–    Conservis, Cloud Services/SAAS, in Minneapolis, USA; Acknowledges the pressure of growers to deliver profits and transparency. The company created a farm management software in wanting to help growers see their operations so that they can track field activities, manage inventories, and analyse yields. Farmers are now able to be more competitive, productive, and further efficient. They provide growers and stakeholders visibility and transparency, covering more geographic locations and crop types than any other management solution on the market.


Below is listed, the current news and legislation on agriculture and the pursuit of acquiring transparency.

 The Grocery Manufacturers Association (GMA) has requested that the US Department of Agriculture (USDA) make it compulsory for corporations to reveal refined ingredients from bio-engineered crops on labelling’s. The legal implications would now impact on the various products that will now require being disclosed in the future, as GMA estimates that 78% fewer products are now being declared and this is due to the exclusion of refined ingredients.  GMA mention how this move will support the ability to engage with consumers via dialogue on how technology will better the environment, society, and lives. Unilever, Hershey, and Nestlé have also stated for USDA to make GM ingredients on labelling’s to be clearer such as beet sugar and canola. 90% of US crops are bioengineered, impacting on beverage and goods, which contains refined ingredients; believing consumers deserve transparency and this is something that mirrors the core of their businesses. 

–    The U.S Department of Agriculture (USDA) has reformed its guidelines for Designating Bio based Products for Federal Procurement to add 12 sections that have product categories which products will be afforded a procurement reference by contractors and agencies. The benefit of this is will be under section 9002; which increases domestic demand for ag-commodities that can serve as feed-stocks for production of bio-based products, adding value on a national/regional level, thus resulting to strengthening marketing for bio-based materials used in these product categories.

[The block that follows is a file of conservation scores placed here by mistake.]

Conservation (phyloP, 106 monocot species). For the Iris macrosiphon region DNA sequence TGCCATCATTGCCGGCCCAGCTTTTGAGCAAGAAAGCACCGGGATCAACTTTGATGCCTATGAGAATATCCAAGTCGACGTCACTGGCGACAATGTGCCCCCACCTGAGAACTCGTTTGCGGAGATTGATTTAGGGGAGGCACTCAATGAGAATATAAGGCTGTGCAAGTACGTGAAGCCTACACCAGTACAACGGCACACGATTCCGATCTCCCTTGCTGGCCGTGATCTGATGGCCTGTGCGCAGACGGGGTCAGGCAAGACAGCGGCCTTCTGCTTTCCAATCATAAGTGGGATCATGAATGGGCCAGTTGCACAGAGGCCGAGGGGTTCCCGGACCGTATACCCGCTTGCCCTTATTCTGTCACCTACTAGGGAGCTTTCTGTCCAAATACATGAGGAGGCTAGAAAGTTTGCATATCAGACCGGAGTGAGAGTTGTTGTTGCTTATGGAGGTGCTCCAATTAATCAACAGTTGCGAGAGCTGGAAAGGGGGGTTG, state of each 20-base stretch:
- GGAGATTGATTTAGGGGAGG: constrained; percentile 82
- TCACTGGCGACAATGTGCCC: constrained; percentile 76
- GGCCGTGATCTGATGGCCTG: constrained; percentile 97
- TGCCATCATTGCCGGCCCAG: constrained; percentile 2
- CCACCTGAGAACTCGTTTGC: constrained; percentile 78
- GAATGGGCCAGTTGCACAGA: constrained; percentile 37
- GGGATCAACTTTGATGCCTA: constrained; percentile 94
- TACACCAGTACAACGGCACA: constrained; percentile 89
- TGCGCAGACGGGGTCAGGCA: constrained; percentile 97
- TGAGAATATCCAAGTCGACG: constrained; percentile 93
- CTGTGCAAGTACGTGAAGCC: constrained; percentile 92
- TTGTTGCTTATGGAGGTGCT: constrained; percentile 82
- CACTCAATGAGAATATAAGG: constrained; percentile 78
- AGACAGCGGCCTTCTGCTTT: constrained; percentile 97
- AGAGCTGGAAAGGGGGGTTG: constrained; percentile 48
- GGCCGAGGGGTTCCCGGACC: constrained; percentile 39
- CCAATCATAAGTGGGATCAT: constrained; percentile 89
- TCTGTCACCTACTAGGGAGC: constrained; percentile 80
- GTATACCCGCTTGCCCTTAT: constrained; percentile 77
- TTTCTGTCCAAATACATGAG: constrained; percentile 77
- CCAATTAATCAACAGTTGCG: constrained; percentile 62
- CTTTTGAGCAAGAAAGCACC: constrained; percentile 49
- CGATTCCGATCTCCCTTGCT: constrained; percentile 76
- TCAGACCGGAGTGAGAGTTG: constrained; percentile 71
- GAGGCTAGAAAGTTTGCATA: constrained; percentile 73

Our Agriculture 4.0 workshop mission is to help farmers better engage with the latest technology available in the market and present a wide range of solutions for the modern farmer.

To address these challenges, we have developed AG40 workshop, a programme designed around bringing key stakeholders from throughout US agriculture together to tackle the most issues in relation to the stability of the market. To find out how this will be achieved, and whether you can be involved in this, follow the link here and below:


Challenge Advisory is bringing together AG40, a unique workshop where organisations will have the ability to network amongst each other for precise and profitable resolutions across the entire industry. There will be panel discussions and workshop sessions designed to create partnerships and profitable business development, helping to find cross-specialism solutions to current sectoral challenges.

Join Challenge Advisory and all our stakeholders for education, interoperability and investment relating to the latest technology in digital agriculture – click here to find out more:

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Maria Onofrio